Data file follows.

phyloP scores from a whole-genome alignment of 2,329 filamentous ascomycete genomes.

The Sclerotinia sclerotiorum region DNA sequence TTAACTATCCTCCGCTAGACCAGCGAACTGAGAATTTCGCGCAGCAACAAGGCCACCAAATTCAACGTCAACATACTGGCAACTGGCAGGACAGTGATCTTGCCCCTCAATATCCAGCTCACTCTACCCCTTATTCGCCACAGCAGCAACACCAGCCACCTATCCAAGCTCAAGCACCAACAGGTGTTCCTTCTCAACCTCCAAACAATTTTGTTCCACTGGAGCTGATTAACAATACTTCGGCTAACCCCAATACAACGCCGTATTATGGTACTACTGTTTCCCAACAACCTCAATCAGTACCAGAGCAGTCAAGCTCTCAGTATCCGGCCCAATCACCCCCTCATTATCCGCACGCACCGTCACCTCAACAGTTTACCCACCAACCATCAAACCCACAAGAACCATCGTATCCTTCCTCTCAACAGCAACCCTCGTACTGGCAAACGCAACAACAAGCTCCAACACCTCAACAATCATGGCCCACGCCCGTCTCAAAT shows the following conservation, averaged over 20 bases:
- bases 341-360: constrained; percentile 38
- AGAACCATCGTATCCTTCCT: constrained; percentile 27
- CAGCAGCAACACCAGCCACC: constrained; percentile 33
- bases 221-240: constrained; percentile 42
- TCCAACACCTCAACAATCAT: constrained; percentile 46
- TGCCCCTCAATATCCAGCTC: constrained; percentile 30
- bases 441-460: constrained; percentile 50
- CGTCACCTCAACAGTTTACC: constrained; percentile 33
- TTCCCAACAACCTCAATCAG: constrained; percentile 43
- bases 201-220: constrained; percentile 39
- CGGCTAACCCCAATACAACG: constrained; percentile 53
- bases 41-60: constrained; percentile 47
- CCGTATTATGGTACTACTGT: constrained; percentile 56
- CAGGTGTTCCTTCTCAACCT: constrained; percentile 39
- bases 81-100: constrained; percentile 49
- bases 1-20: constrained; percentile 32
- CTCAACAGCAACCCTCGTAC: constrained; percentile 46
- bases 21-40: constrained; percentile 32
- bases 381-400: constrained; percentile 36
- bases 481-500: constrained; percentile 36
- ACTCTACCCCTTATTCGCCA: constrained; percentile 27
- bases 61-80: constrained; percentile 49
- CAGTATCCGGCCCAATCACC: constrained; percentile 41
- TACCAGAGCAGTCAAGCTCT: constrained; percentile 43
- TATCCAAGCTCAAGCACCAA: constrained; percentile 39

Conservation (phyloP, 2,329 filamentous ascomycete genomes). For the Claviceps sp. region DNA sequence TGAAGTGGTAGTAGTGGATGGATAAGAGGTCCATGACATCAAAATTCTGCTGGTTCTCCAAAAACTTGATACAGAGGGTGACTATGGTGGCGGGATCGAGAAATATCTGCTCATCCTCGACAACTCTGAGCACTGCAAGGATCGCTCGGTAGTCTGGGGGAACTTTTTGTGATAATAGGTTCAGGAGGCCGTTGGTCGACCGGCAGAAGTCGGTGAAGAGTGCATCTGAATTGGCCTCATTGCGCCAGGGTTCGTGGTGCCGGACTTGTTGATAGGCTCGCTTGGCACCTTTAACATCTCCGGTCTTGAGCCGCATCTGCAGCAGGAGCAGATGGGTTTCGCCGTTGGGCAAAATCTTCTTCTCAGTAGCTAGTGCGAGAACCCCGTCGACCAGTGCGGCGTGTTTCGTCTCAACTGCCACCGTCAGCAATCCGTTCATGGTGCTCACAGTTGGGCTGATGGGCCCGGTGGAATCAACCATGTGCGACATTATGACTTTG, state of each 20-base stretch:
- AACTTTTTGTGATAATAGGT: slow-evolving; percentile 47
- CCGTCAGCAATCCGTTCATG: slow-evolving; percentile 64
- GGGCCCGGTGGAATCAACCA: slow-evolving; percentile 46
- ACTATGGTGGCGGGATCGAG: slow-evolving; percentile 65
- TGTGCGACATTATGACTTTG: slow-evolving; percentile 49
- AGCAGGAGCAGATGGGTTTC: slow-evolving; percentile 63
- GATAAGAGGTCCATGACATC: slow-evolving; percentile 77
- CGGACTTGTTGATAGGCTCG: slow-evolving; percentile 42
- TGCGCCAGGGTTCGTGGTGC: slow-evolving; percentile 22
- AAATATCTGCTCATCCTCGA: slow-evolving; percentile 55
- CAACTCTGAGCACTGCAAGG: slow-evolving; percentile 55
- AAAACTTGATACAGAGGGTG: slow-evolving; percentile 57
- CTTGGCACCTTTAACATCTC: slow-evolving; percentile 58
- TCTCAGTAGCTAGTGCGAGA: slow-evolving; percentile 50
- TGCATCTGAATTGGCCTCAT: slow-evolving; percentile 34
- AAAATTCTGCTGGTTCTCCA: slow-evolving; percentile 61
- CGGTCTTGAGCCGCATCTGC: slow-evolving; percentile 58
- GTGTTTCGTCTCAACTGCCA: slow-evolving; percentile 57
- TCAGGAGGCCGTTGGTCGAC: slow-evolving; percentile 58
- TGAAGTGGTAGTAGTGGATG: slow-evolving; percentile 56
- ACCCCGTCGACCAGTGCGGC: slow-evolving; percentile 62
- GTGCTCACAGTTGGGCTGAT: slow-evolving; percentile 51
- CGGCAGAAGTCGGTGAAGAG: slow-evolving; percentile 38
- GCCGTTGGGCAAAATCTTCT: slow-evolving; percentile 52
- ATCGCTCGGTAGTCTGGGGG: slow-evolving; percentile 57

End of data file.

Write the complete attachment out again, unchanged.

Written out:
phyloP scores from a whole-genome alignment of 2,329 filamentous ascomycete genomes.

The Sclerotinia sclerotiorum region DNA sequence TTAACTATCCTCCGCTAGACCAGCGAACTGAGAATTTCGCGCAGCAACAAGGCCACCAAATTCAACGTCAACATACTGGCAACTGGCAGGACAGTGATCTTGCCCCTCAATATCCAGCTCACTCTACCCCTTATTCGCCACAGCAGCAACACCAGCCACCTATCCAAGCTCAAGCACCAACAGGTGTTCCTTCTCAACCTCCAAACAATTTTGTTCCACTGGAGCTGATTAACAATACTTCGGCTAACCCCAATACAACGCCGTATTATGGTACTACTGTTTCCCAACAACCTCAATCAGTACCAGAGCAGTCAAGCTCTCAGTATCCGGCCCAATCACCCCCTCATTATCCGCACGCACCGTCACCTCAACAGTTTACCCACCAACCATCAAACCCACAAGAACCATCGTATCCTTCCTCTCAACAGCAACCCTCGTACTGGCAAACGCAACAACAAGCTCCAACACCTCAACAATCATGGCCCACGCCCGTCTCAAAT shows the following conservation, averaged over 20 bases:
- bases 341-360: constrained; percentile 38
- AGAACCATCGTATCCTTCCT: constrained; percentile 27
- CAGCAGCAACACCAGCCACC: constrained; percentile 33
- bases 221-240: constrained; percentile 42
- TCCAACACCTCAACAATCAT: constrained; percentile 46
- TGCCCCTCAATATCCAGCTC: constrained; percentile 30
- bases 441-460: constrained; percentile 50
- CGTCACCTCAACAGTTTACC: constrained; percentile 33
- TTCCCAACAACCTCAATCAG: constrained; percentile 43
- bases 201-220: constrained; percentile 39
- CGGCTAACCCCAATACAACG: constrained; percentile 53
- bases 41-60: constrained; percentile 47
- CCGTATTATGGTACTACTGT: constrained; percentile 56
- CAGGTGTTCCTTCTCAACCT: constrained; percentile 39
- bases 81-100: constrained; percentile 49
- bases 1-20: constrained; percentile 32
- CTCAACAGCAACCCTCGTAC: constrained; percentile 46
- bases 21-40: constrained; percentile 32
- bases 381-400: constrained; percentile 36
- bases 481-500: constrained; percentile 36
- ACTCTACCCCTTATTCGCCA: constrained; percentile 27
- bases 61-80: constrained; percentile 49
- CAGTATCCGGCCCAATCACC: constrained; percentile 41
- TACCAGAGCAGTCAAGCTCT: constrained; percentile 43
- TATCCAAGCTCAAGCACCAA: constrained; percentile 39

Conservation (phyloP, 2,329 filamentous ascomycete genomes). For the Claviceps sp. region DNA sequence TGAAGTGGTAGTAGTGGATGGATAAGAGGTCCATGACATCAAAATTCTGCTGGTTCTCCAAAAACTTGATACAGAGGGTGACTATGGTGGCGGGATCGAGAAATATCTGCTCATCCTCGACAACTCTGAGCACTGCAAGGATCGCTCGGTAGTCTGGGGGAACTTTTTGTGATAATAGGTTCAGGAGGCCGTTGGTCGACCGGCAGAAGTCGGTGAAGAGTGCATCTGAATTGGCCTCATTGCGCCAGGGTTCGTGGTGCCGGACTTGTTGATAGGCTCGCTTGGCACCTTTAACATCTCCGGTCTTGAGCCGCATCTGCAGCAGGAGCAGATGGGTTTCGCCGTTGGGCAAAATCTTCTTCTCAGTAGCTAGTGCGAGAACCCCGTCGACCAGTGCGGCGTGTTTCGTCTCAACTGCCACCGTCAGCAATCCGTTCATGGTGCTCACAGTTGGGCTGATGGGCCCGGTGGAATCAACCATGTGCGACATTATGACTTTG, state of each 20-base stretch:
- AACTTTTTGTGATAATAGGT: slow-evolving; percentile 47
- CCGTCAGCAATCCGTTCATG: slow-evolving; percentile 64
- GGGCCCGGTGGAATCAACCA: slow-evolving; percentile 46
- ACTATGGTGGCGGGATCGAG: slow-evolving; percentile 65
- TGTGCGACATTATGACTTTG: slow-evolving; percentile 49
- AGCAGGAGCAGATGGGTTTC: slow-evolving; percentile 63
- GATAAGAGGTCCATGACATC: slow-evolving; percentile 77
- CGGACTTGTTGATAGGCTCG: slow-evolving; percentile 42
- TGCGCCAGGGTTCGTGGTGC: slow-evolving; percentile 22
- AAATATCTGCTCATCCTCGA: slow-evolving; percentile 55
- CAACTCTGAGCACTGCAAGG: slow-evolving; percentile 55
- AAAACTTGATACAGAGGGTG: slow-evolving; percentile 57
- CTTGGCACCTTTAACATCTC: slow-evolving; percentile 58
- TCTCAGTAGCTAGTGCGAGA: slow-evolving; percentile 50
- TGCATCTGAATTGGCCTCAT: slow-evolving; percentile 34
- AAAATTCTGCTGGTTCTCCA: slow-evolving; percentile 61
- CGGTCTTGAGCCGCATCTGC: slow-evolving; percentile 58
- GTGTTTCGTCTCAACTGCCA: slow-evolving; percentile 57
- TCAGGAGGCCGTTGGTCGAC: slow-evolving; percentile 58
- TGAAGTGGTAGTAGTGGATG: slow-evolving; percentile 56
- ACCCCGTCGACCAGTGCGGC: slow-evolving; percentile 62
- GTGCTCACAGTTGGGCTGAT: slow-evolving; percentile 51
- CGGCAGAAGTCGGTGAAGAG: slow-evolving; percentile 38
- GCCGTTGGGCAAAATCTTCT: slow-evolving; percentile 52
- ATCGCTCGGTAGTCTGGGGG: slow-evolving; percentile 57